A more complete appreciation of the invention and many of its attendant advantages will be readily appreciated as the same becomes better understood by reference to the following detailed description when considered in connection with the accompanying drawing wherein:
FIG. 1 is a schematic representation of an acoustically driven bubble pressure generating system according to the present invention;
FIG. 2A is a diagrammatic representation of the compressional shock wave approaching the free surface,
FIG. 2B is a diagrammatic representation of the compressional shock wave impinging on the free surface;
FIG. 2C is a diagrammatic representation of the compressional shock wave first reflecting off the free surface as a dilatation wave focused on a point in a desired cavitation zone;
FIG. 2D is a diagrammatic representation of the point at which the compressional shock wave and dilatation wave are equal to one another causing the liquid to break up and form a bubble about a focus point;
FIG. 3A is a diagrammatic representation depicting the focusing geometries utilized by the present invention for a spherical transducer and a spherical free surface;
FIG. 3B is a diagrammatic representation depicting the focusing geometries utilized by the present invention for a flat transducer and a spherical free surface;
FIG. 3C is a diagrammatic representation depicting the focusing geometries utilized by the present invention for a compressional wave that apparently originates from a point and a spherical free surface.
Referring now to the drawing and more particularly to FIG. 1, a schematic representation is shown of an acoustically driven bubble pressure generating system 10 having a shock wave container chamber 12 within which a liquid 100 is processed under a static pressure P that is either less or greater than the ambient atmospheric pressure of the liquid 100. Such static pressure is developed in chamber 12 by its connection to a pressure source 30 which pressurizes a body of gas 15 as a medium having a low characteristic acoustic impedance.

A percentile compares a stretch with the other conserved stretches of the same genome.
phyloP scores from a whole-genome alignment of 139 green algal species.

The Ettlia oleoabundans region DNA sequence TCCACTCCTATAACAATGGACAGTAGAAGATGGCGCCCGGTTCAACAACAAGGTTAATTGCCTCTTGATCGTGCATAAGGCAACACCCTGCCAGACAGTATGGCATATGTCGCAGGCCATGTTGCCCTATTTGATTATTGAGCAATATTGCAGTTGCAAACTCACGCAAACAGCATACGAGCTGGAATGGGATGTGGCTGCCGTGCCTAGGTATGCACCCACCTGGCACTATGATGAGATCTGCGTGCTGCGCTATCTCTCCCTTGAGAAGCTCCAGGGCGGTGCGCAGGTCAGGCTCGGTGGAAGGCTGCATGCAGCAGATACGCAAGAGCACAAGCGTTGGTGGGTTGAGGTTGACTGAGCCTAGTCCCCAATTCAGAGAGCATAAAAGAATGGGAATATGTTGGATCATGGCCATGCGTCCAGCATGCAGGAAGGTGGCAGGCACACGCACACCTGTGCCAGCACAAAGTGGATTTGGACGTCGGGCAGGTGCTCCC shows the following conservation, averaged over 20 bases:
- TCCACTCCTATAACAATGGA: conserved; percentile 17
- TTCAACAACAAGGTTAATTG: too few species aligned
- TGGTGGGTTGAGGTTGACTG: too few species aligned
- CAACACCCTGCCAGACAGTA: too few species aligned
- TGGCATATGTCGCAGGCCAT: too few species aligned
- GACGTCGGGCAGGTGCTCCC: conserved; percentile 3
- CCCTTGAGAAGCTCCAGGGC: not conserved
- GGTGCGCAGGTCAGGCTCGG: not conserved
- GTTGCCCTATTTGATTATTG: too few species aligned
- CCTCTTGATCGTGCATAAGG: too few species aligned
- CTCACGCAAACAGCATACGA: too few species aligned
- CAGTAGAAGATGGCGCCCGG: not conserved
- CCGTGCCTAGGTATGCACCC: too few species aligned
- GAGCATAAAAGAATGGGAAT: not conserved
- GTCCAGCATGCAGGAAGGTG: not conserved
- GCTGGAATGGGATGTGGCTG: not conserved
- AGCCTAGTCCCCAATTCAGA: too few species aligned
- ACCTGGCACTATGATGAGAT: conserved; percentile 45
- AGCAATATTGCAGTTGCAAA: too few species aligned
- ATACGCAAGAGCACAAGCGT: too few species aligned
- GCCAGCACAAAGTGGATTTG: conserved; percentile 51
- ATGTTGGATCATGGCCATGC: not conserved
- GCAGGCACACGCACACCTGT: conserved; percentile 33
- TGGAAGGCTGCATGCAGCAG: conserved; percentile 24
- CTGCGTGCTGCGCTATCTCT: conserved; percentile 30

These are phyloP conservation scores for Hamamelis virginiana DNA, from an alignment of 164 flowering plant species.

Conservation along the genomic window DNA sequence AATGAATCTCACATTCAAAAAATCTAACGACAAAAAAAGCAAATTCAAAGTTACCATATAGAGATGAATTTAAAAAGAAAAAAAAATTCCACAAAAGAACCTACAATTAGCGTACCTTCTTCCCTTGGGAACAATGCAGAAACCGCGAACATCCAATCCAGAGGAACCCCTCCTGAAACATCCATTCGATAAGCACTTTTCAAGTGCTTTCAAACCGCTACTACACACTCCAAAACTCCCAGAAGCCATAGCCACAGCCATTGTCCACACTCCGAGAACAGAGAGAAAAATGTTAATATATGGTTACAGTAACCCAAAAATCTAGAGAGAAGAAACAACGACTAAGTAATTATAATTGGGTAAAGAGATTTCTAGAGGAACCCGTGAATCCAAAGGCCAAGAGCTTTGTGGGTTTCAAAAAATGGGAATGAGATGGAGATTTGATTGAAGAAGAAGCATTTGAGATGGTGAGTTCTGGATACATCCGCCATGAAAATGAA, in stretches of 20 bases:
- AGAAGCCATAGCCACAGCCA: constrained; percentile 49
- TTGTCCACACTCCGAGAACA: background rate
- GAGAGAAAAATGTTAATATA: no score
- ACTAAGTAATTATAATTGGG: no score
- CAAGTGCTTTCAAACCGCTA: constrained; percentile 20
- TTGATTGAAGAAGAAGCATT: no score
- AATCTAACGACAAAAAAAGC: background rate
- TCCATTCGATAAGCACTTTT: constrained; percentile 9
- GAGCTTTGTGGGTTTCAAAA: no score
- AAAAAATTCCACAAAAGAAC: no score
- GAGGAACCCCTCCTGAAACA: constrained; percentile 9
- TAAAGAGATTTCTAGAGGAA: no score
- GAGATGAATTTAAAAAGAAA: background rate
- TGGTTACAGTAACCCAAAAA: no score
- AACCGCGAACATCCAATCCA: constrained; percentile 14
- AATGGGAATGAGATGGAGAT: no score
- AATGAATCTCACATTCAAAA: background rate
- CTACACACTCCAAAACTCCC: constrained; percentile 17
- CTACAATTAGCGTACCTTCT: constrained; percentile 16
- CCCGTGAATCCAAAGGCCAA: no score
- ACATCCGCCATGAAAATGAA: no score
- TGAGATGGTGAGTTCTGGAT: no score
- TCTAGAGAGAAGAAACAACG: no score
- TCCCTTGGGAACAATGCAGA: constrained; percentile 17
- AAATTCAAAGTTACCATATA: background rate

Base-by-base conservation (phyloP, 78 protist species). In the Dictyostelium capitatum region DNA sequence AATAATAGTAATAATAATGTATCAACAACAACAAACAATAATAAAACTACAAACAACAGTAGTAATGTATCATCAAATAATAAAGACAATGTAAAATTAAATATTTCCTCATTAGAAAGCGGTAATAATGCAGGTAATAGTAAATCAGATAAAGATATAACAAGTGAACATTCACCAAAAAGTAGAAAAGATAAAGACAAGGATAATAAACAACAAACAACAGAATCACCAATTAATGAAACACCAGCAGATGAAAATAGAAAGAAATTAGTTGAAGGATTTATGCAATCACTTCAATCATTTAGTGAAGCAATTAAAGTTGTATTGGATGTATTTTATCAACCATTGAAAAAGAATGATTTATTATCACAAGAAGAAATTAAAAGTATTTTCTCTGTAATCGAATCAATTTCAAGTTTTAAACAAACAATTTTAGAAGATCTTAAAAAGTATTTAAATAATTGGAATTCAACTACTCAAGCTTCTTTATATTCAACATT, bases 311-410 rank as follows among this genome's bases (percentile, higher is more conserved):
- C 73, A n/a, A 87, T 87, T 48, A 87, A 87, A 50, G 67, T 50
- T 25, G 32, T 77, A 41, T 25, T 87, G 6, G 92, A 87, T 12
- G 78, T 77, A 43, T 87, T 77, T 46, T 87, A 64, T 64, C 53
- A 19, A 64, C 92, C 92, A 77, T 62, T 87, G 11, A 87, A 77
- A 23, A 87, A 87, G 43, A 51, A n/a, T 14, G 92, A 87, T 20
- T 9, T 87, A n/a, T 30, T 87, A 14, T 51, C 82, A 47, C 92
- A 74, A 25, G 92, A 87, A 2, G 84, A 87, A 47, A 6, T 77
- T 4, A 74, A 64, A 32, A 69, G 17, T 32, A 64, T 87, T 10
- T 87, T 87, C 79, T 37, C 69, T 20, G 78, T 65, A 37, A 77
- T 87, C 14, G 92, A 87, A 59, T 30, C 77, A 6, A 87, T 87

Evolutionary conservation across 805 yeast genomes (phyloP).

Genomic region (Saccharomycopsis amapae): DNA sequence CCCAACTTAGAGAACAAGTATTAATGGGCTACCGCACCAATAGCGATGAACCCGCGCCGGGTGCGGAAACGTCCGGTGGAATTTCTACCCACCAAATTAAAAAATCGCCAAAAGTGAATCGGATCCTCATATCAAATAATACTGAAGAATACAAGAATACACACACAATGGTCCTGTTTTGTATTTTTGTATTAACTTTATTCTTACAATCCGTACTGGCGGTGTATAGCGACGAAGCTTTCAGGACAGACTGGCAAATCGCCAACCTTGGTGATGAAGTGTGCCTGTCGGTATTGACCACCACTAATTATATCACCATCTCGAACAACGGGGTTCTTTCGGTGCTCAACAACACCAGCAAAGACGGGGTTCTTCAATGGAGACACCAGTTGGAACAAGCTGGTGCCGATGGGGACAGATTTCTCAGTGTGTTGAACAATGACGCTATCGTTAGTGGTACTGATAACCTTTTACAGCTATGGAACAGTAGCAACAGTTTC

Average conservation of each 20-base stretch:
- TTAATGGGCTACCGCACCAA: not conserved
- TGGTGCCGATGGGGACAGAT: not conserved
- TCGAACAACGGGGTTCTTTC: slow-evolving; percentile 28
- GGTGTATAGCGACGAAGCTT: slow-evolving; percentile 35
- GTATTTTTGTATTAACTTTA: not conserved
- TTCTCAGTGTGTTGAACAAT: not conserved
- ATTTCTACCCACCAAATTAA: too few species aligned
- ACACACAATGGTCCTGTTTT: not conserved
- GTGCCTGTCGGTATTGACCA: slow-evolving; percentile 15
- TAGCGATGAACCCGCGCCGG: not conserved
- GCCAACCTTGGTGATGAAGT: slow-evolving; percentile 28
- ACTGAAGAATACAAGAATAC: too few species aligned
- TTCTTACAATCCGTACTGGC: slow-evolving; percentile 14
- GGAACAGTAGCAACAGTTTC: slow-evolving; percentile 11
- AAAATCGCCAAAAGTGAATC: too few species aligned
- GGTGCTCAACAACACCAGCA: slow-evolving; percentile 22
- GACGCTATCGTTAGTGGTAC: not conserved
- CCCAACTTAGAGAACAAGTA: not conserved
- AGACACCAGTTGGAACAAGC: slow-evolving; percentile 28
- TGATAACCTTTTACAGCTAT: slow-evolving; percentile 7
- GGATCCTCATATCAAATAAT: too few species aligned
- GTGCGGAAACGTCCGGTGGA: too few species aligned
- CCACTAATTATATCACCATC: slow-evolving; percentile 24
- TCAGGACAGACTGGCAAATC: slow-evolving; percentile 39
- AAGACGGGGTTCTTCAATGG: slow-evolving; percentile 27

According to one embodiment, an object 14 is positioned within chamber 12 by an acoustic pressure field imparted to the liquid 100 by means of acoustic transducers 32 and 34 shown mounted in sidewalls of chamber 12. It is to be understood that transducers 32 and 34 are representative of either a plurality of individual transducers or a continuous transducer wrapped around chamber 12. Transducers 32 and 34 are excited by a high frequency (e.g., 10 kHz-400 kHz) sinusoidal wave typically generated by a combination of a function generator 36 and power supply 38. For clarity of illustration, only transducer 32 is shown connected to function generator 36 and power supply 38.
Another transducer 42 is provided in a wall of chamber 12 to deliver a compressional acoustic shock wave into liquid 100. Similar to transducers 32 and 34, it is to be understood that transducer 42 may be a single transducer or a plurality of transducers. Transducer 42 is excited by a pulsing power source 44 and may be curved as shown so as to generate a compressional acoustic shock wave that is spherical in nature and focused on a point location. Alternatively, transducer 42 may be a flat transducer that generates a plane wave.